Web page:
British writer Will Storr tells an interesting story about the science of storytelling, something that might, in some circles, be called the twisted rationale that drives the barmy army. People who fantasize; daydream and believe it; think themselves to be the savior and suchlike. In other words, the loony fringe; those people you see muttering to themselves in the street; preaching about their visions of shape-shifting animals.
Someone like Uganda’s Alice Auma, warlord predecessor of Joseph Kony of the Lord’s Resistance Army. She believed herself possessed by a spirit, an Italian soldier called Lakwena, after she was abandoned by two husbands for infertility. In the throes of a mental breakdown, she took to nature and, as Mr Storr writes, “the animals and the mountains and the waterfalls spoke to her.”
She ended up becoming a noted mystic, developing a following and eventually creating an army to make war on her government.
Alice Auma is someone that might legitimately be regarded as absolutely nuts.
Not so, says Mr Storr. In a rather well-explained piece in Aeon, ahead of a course in London next month on the science of storytelling, he seeks to shine the spotlight of reason on the seemingly mad ways of the barmy brigade.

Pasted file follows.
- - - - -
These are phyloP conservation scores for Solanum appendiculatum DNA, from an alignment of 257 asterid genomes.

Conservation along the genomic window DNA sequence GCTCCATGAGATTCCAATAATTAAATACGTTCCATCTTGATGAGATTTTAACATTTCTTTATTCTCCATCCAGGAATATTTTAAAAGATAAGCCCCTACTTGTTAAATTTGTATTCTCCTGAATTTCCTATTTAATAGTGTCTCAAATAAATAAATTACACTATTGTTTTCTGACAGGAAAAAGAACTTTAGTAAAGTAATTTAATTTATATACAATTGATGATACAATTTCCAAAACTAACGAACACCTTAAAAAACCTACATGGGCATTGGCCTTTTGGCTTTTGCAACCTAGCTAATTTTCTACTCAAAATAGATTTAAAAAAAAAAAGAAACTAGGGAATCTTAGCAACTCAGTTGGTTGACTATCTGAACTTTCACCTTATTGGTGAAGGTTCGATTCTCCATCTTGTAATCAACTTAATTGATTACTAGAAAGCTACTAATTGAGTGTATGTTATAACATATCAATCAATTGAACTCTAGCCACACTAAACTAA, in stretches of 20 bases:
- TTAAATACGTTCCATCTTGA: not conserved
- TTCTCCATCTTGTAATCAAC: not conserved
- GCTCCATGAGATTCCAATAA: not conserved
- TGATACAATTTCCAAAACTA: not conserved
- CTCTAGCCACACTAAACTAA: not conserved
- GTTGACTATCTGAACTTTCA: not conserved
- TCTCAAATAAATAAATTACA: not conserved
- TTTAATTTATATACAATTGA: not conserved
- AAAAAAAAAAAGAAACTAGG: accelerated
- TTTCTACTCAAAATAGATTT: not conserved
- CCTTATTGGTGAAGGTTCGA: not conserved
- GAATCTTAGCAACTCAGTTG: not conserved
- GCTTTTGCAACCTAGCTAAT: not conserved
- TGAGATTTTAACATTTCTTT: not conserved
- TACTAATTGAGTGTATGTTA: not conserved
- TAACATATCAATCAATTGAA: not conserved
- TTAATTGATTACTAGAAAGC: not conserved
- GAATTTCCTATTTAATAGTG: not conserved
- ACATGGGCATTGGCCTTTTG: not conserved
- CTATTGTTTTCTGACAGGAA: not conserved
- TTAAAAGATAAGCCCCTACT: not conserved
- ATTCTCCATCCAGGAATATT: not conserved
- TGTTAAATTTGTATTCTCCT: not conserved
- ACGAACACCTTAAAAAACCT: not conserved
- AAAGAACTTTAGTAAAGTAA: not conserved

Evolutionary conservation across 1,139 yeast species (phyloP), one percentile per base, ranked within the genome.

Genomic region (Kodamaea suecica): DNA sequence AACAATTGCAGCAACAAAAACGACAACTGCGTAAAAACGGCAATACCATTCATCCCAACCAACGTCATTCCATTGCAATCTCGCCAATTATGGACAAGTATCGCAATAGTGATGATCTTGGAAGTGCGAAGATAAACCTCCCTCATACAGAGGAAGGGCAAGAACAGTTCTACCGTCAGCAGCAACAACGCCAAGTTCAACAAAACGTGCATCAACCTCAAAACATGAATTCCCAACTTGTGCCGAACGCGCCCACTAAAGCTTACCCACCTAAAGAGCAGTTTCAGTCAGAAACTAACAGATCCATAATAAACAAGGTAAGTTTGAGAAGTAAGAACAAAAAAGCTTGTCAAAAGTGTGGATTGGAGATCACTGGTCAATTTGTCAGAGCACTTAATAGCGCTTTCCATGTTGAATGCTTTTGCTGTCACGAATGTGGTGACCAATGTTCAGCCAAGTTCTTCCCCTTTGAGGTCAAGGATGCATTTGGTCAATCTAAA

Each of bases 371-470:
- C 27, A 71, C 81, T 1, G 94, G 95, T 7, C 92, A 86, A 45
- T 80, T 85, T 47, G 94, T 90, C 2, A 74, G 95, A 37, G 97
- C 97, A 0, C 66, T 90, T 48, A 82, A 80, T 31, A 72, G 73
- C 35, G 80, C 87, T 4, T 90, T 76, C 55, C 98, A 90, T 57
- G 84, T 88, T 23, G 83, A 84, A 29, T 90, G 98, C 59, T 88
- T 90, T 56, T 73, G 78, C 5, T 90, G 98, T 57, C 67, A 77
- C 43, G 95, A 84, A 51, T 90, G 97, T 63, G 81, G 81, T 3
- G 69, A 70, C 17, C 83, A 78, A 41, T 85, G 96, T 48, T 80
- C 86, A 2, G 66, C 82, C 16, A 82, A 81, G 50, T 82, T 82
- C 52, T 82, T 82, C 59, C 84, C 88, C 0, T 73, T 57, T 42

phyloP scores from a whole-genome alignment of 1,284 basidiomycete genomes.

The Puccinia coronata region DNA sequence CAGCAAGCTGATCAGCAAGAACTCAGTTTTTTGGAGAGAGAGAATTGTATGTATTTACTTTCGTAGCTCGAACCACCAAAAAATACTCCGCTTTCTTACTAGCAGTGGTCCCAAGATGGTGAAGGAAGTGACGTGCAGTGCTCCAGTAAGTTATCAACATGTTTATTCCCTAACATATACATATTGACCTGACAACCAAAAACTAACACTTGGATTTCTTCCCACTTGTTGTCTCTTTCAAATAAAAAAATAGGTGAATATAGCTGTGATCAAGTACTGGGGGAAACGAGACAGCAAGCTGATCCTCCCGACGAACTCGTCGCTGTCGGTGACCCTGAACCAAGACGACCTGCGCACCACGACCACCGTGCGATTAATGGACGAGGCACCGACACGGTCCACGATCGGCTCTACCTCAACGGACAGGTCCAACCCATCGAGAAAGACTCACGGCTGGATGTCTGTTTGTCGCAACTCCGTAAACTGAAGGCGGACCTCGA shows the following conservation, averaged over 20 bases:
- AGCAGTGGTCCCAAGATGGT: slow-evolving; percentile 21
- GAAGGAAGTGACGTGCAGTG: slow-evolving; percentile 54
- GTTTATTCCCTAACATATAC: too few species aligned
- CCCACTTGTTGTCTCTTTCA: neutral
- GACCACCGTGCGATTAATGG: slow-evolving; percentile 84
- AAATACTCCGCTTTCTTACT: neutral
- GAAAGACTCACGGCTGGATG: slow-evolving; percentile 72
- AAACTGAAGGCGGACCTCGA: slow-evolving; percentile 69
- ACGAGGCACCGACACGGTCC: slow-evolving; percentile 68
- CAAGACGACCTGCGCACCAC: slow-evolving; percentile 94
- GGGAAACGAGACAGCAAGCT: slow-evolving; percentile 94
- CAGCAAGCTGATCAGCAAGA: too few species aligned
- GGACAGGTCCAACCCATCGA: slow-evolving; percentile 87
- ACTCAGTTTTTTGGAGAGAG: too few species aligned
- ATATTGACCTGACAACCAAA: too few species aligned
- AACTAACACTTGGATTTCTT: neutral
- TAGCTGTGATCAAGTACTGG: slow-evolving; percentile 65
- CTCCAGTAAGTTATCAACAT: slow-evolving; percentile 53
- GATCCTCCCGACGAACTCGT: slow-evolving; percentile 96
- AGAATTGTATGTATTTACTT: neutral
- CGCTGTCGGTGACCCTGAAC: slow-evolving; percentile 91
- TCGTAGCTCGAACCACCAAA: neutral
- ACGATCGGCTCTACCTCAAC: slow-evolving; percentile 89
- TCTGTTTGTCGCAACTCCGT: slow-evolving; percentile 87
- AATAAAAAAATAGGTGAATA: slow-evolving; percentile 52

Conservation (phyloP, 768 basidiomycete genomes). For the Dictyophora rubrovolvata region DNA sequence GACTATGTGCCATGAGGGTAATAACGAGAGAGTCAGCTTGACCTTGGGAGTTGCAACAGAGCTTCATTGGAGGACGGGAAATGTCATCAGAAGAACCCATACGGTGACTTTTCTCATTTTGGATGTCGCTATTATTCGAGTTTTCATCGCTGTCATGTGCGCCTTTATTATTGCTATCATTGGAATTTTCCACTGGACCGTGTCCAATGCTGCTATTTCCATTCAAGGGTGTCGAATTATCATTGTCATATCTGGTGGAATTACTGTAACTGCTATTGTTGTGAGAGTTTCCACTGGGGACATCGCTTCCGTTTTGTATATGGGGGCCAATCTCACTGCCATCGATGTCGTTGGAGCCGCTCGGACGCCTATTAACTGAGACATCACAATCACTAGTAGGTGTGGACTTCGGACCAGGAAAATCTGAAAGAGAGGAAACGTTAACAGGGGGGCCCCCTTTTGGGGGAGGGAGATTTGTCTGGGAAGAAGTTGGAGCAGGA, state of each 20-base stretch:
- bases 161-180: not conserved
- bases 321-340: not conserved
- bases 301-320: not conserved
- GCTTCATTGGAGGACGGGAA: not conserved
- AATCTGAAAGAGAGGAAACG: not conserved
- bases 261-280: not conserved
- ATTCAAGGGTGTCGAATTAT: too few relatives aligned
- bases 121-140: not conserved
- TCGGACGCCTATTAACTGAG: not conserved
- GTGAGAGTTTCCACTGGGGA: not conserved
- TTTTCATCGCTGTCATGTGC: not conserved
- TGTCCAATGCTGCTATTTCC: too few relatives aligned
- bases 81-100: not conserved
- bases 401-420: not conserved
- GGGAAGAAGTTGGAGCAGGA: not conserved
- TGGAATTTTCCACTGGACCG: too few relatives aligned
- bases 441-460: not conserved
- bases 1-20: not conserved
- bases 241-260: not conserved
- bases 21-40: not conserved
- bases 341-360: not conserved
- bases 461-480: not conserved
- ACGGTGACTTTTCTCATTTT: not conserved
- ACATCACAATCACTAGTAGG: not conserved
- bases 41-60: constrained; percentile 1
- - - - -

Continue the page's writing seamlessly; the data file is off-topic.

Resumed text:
He’s admirably qualified to do so. First, he’s spent his professional life meeting and writing about such people. Second, he wrote a book on the psychology of belief. It was titled The Unpersuadables in the US and The Heretics in the UK.
He says these believers in a redemption narrative have an “unusually bright and fierce” sense of self. “They’re often leaders, spokespeople, evangelists for their beliefs. They can be intolerant of other perspectives, with little capacity for nuance and doubt. Their hero narratives are strong – potent enough to adapt and survive, agile enough to pirouette across their psychic crises to emerge more powerful.”
(Tomorrow: Vision-and-voices syndrome – Redemption narrative can be the saviour)